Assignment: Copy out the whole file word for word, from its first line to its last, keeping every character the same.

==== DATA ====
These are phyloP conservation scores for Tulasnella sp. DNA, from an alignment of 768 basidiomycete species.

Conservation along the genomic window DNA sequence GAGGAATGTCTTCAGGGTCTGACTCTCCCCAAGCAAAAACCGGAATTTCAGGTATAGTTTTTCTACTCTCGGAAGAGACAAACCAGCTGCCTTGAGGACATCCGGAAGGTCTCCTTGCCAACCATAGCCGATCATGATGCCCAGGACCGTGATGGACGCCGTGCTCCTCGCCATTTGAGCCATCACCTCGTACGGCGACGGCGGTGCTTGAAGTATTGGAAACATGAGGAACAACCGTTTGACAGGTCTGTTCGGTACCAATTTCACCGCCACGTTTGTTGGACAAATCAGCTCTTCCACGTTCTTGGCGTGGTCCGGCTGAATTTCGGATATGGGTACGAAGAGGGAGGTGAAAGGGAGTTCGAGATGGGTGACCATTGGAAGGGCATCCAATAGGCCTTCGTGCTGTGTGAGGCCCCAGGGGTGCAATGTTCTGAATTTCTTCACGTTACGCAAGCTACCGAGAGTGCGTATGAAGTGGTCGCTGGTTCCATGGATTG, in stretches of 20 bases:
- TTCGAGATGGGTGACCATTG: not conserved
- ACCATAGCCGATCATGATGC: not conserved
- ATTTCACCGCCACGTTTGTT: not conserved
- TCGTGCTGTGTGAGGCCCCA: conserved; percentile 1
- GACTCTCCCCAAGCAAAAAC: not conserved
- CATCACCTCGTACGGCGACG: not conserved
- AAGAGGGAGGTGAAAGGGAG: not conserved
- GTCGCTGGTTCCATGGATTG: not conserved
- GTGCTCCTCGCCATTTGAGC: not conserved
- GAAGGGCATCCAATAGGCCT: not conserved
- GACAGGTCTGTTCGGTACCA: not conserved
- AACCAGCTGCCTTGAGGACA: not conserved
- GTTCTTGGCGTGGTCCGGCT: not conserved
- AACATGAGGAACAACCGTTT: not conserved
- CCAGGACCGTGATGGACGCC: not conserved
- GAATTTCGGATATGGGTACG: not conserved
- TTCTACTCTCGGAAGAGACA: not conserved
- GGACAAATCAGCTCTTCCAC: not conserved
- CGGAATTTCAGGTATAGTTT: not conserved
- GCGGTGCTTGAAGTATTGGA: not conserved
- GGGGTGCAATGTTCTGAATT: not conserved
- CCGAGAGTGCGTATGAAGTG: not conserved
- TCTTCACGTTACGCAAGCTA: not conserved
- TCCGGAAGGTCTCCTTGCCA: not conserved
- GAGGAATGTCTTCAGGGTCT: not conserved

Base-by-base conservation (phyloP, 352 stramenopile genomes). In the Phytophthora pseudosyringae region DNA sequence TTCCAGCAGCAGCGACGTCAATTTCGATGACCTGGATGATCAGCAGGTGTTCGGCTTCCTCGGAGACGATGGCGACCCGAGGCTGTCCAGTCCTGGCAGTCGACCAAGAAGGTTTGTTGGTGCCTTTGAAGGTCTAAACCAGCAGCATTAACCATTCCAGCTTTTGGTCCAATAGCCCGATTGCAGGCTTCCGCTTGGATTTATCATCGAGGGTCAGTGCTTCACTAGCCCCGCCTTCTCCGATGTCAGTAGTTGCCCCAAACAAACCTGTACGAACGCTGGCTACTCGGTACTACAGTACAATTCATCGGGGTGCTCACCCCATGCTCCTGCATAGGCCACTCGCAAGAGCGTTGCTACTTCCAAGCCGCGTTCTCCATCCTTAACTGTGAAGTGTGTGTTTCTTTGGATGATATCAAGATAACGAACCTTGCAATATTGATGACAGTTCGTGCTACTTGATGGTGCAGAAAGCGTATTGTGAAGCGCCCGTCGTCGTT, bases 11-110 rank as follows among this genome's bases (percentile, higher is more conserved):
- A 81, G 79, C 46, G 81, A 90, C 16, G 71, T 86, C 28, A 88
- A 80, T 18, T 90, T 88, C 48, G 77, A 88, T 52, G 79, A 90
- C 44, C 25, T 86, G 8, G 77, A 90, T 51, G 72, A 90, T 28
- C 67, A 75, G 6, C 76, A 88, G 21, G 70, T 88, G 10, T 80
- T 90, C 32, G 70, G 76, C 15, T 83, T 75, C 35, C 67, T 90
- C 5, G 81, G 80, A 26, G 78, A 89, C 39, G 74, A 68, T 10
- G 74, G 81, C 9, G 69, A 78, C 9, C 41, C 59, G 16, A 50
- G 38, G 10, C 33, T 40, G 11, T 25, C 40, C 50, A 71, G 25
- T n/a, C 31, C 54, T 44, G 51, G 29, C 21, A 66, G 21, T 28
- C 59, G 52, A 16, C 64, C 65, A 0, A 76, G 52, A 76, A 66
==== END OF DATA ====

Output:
These are phyloP conservation scores for Tulasnella sp. DNA, from an alignment of 768 basidiomycete species.

Conservation along the genomic window DNA sequence GAGGAATGTCTTCAGGGTCTGACTCTCCCCAAGCAAAAACCGGAATTTCAGGTATAGTTTTTCTACTCTCGGAAGAGACAAACCAGCTGCCTTGAGGACATCCGGAAGGTCTCCTTGCCAACCATAGCCGATCATGATGCCCAGGACCGTGATGGACGCCGTGCTCCTCGCCATTTGAGCCATCACCTCGTACGGCGACGGCGGTGCTTGAAGTATTGGAAACATGAGGAACAACCGTTTGACAGGTCTGTTCGGTACCAATTTCACCGCCACGTTTGTTGGACAAATCAGCTCTTCCACGTTCTTGGCGTGGTCCGGCTGAATTTCGGATATGGGTACGAAGAGGGAGGTGAAAGGGAGTTCGAGATGGGTGACCATTGGAAGGGCATCCAATAGGCCTTCGTGCTGTGTGAGGCCCCAGGGGTGCAATGTTCTGAATTTCTTCACGTTACGCAAGCTACCGAGAGTGCGTATGAAGTGGTCGCTGGTTCCATGGATTG, in stretches of 20 bases:
- TTCGAGATGGGTGACCATTG: not conserved
- ACCATAGCCGATCATGATGC: not conserved
- ATTTCACCGCCACGTTTGTT: not conserved
- TCGTGCTGTGTGAGGCCCCA: conserved; percentile 1
- GACTCTCCCCAAGCAAAAAC: not conserved
- CATCACCTCGTACGGCGACG: not conserved
- AAGAGGGAGGTGAAAGGGAG: not conserved
- GTCGCTGGTTCCATGGATTG: not conserved
- GTGCTCCTCGCCATTTGAGC: not conserved
- GAAGGGCATCCAATAGGCCT: not conserved
- GACAGGTCTGTTCGGTACCA: not conserved
- AACCAGCTGCCTTGAGGACA: not conserved
- GTTCTTGGCGTGGTCCGGCT: not conserved
- AACATGAGGAACAACCGTTT: not conserved
- CCAGGACCGTGATGGACGCC: not conserved
- GAATTTCGGATATGGGTACG: not conserved
- TTCTACTCTCGGAAGAGACA: not conserved
- GGACAAATCAGCTCTTCCAC: not conserved
- CGGAATTTCAGGTATAGTTT: not conserved
- GCGGTGCTTGAAGTATTGGA: not conserved
- GGGGTGCAATGTTCTGAATT: not conserved
- CCGAGAGTGCGTATGAAGTG: not conserved
- TCTTCACGTTACGCAAGCTA: not conserved
- TCCGGAAGGTCTCCTTGCCA: not conserved
- GAGGAATGTCTTCAGGGTCT: not conserved

Base-by-base conservation (phyloP, 352 stramenopile genomes). In the Phytophthora pseudosyringae region DNA sequence TTCCAGCAGCAGCGACGTCAATTTCGATGACCTGGATGATCAGCAGGTGTTCGGCTTCCTCGGAGACGATGGCGACCCGAGGCTGTCCAGTCCTGGCAGTCGACCAAGAAGGTTTGTTGGTGCCTTTGAAGGTCTAAACCAGCAGCATTAACCATTCCAGCTTTTGGTCCAATAGCCCGATTGCAGGCTTCCGCTTGGATTTATCATCGAGGGTCAGTGCTTCACTAGCCCCGCCTTCTCCGATGTCAGTAGTTGCCCCAAACAAACCTGTACGAACGCTGGCTACTCGGTACTACAGTACAATTCATCGGGGTGCTCACCCCATGCTCCTGCATAGGCCACTCGCAAGAGCGTTGCTACTTCCAAGCCGCGTTCTCCATCCTTAACTGTGAAGTGTGTGTTTCTTTGGATGATATCAAGATAACGAACCTTGCAATATTGATGACAGTTCGTGCTACTTGATGGTGCAGAAAGCGTATTGTGAAGCGCCCGTCGTCGTT, bases 11-110 rank as follows among this genome's bases (percentile, higher is more conserved):
- A 81, G 79, C 46, G 81, A 90, C 16, G 71, T 86, C 28, A 88
- A 80, T 18, T 90, T 88, C 48, G 77, A 88, T 52, G 79, A 90
- C 44, C 25, T 86, G 8, G 77, A 90, T 51, G 72, A 90, T 28
- C 67, A 75, G 6, C 76, A 88, G 21, G 70, T 88, G 10, T 80
- T 90, C 32, G 70, G 76, C 15, T 83, T 75, C 35, C 67, T 90
- C 5, G 81, G 80, A 26, G 78, A 89, C 39, G 74, A 68, T 10
- G 74, G 81, C 9, G 69, A 78, C 9, C 41, C 59, G 16, A 50
- G 38, G 10, C 33, T 40, G 11, T 25, C 40, C 50, A 71, G 25
- T n/a, C 31, C 54, T 44, G 51, G 29, C 21, A 66, G 21, T 28
- C 59, G 52, A 16, C 64, C 65, A 0, A 76, G 52, A 76, A 66